A lot of criticism of contemporary dance comes from younger people who don’t know classical dance. So how can they claim that we are destroying something that they don’t really understand? Many young Cambodians call any classical dance style “Apsara”, but Apsara is only one style of classical dance. My answer to them is that all dancers in our troupe are Cambodian. We all speak Khmer, and we work very hard to include gestures and elements from Cambodian classical dance. We respect and make use our traditional background in every performance.
Can you tell us more about Season of Cambodia?
I will be performing Olden New Golden Blue with the Amrita Performing Arts troupe, a piece that was created in collaboration with Toronto-based choreographer Peter Chin. Peter used to live in Cambodia, so he understands Cambodian culture. In this piece we show how the old can become new, in dance as well as in other things. For example we include movements from the Cambodian monkey dance to show that we never forget our history. “Golden blue” refers to the golden age of Angkorian times, when Cambodia was the most powerful country in this part of the world. We also show that Cambodia is coming alive again after the blue, sad times of our more recent past. One always has golden and blue periods in life.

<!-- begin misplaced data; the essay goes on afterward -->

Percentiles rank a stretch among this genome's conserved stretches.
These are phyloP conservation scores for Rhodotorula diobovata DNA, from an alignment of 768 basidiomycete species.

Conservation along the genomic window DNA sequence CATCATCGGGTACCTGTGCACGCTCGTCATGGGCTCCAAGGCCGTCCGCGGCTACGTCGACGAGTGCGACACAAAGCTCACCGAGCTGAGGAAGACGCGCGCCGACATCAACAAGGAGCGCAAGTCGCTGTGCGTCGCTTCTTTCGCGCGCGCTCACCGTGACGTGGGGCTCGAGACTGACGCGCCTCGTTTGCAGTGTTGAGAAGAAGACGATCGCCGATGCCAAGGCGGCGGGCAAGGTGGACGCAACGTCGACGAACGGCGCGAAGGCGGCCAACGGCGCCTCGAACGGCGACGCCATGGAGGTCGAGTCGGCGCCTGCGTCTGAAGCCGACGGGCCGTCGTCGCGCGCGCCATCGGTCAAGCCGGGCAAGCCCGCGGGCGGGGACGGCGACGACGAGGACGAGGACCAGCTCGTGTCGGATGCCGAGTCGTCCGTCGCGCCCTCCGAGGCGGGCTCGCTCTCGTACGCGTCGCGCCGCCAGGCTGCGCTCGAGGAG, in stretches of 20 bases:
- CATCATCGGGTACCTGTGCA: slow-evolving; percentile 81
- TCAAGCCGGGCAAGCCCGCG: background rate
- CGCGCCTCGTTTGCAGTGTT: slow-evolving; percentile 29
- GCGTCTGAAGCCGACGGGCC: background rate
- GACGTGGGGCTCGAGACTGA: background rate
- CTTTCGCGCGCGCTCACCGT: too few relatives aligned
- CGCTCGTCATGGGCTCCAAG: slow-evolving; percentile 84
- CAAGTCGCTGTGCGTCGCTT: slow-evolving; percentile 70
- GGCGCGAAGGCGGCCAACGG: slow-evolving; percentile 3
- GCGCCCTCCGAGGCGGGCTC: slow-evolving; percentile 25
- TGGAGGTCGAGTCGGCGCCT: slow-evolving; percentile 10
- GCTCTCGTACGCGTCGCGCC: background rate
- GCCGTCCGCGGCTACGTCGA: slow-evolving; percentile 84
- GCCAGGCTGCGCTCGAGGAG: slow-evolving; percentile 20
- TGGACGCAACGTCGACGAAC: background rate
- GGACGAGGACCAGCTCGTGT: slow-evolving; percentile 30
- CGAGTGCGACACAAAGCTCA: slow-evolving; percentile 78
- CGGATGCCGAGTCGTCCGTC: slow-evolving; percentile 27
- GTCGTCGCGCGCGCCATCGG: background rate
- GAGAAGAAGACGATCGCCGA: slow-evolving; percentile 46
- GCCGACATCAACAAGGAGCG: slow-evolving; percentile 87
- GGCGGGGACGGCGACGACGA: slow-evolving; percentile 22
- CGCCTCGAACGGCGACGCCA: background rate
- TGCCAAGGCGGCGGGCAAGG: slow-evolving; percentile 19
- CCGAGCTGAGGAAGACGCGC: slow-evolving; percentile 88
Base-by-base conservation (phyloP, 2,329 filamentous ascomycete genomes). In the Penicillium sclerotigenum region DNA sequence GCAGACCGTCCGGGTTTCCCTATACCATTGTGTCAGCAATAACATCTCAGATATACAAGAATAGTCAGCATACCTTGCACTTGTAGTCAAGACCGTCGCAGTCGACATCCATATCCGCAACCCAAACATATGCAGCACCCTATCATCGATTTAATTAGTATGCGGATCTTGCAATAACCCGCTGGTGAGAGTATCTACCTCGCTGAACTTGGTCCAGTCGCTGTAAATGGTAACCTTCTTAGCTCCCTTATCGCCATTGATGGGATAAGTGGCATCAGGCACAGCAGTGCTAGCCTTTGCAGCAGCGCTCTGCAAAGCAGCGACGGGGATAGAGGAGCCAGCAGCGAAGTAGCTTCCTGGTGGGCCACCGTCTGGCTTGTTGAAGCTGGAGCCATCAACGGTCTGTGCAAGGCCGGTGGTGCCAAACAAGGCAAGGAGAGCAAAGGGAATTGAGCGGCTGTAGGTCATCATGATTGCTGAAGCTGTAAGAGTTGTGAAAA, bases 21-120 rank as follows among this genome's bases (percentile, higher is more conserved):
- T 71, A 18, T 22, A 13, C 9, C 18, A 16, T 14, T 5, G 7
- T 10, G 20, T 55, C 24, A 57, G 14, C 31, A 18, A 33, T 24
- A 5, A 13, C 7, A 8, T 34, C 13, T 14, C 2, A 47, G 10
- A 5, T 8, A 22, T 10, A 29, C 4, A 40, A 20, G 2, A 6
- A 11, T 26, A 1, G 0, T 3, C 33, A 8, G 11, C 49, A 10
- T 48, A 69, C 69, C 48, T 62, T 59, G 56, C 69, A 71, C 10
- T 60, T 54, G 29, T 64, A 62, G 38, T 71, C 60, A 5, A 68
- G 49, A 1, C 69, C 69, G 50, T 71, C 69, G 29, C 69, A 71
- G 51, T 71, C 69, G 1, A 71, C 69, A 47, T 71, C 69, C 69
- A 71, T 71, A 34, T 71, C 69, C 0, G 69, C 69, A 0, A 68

I am so excited to be part of this festival! This won’t be the first time for me to go to New York but it will be the first time that I’ll go as part of a huge Cambodian arts festival that will present all of the art forms of Cambodia. I am sure Season of Cambodia will raise awareness about Cambodian culture and will show the world that Cambodia has changed, that it is no longer a country at war, but rather a country at peace, where the arts are thriving! It is my hope that in the future, the world will think of the richness of Cambodian culture rather than its economic troubles. I think the Season of Cambodia festival will be a great help to Cambodia as a whole.
Are you working on other projects?
Yes! I choreographed and presented Bach Cello Suites at the Our Roots Right Now festival in Bangkok last week, and the audience loved it! They told me they realized that Cambodia was truly developing.